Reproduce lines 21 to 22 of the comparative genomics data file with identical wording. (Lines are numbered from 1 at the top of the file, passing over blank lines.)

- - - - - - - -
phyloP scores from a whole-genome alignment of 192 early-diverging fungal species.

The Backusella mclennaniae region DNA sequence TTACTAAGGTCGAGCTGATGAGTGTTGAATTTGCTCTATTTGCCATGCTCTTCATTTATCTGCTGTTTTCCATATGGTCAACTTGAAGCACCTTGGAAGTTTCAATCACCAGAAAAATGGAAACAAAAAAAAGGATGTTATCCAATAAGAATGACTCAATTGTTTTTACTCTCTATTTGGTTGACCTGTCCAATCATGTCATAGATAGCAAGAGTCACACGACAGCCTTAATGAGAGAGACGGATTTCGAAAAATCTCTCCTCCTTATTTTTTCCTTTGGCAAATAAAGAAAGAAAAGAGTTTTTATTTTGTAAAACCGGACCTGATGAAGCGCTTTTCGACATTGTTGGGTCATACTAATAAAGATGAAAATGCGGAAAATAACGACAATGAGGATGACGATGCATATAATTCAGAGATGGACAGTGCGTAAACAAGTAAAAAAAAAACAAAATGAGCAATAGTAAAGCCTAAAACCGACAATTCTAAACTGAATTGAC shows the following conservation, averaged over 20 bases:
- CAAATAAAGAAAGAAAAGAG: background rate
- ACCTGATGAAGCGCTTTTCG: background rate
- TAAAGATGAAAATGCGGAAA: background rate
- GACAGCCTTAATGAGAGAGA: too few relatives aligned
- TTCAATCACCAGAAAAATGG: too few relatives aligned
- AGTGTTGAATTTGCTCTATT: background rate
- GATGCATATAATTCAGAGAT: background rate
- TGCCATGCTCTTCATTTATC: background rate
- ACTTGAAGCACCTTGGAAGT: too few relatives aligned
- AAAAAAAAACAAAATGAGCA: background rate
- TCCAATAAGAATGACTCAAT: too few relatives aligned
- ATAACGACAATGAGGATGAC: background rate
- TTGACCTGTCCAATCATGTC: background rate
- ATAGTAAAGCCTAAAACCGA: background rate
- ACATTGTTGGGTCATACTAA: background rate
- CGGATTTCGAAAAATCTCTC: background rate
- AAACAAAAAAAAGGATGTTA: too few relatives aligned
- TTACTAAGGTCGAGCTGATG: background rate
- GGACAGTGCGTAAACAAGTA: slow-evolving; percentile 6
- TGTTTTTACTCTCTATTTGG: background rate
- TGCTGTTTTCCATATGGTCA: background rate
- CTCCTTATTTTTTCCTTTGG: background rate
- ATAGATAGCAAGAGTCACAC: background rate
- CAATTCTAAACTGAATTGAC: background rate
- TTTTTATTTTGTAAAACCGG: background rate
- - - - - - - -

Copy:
- GGACAGTGCGTAAACAAGTA: slow-evolving; percentile 6
- TGTTTTTACTCTCTATTTGG: background rate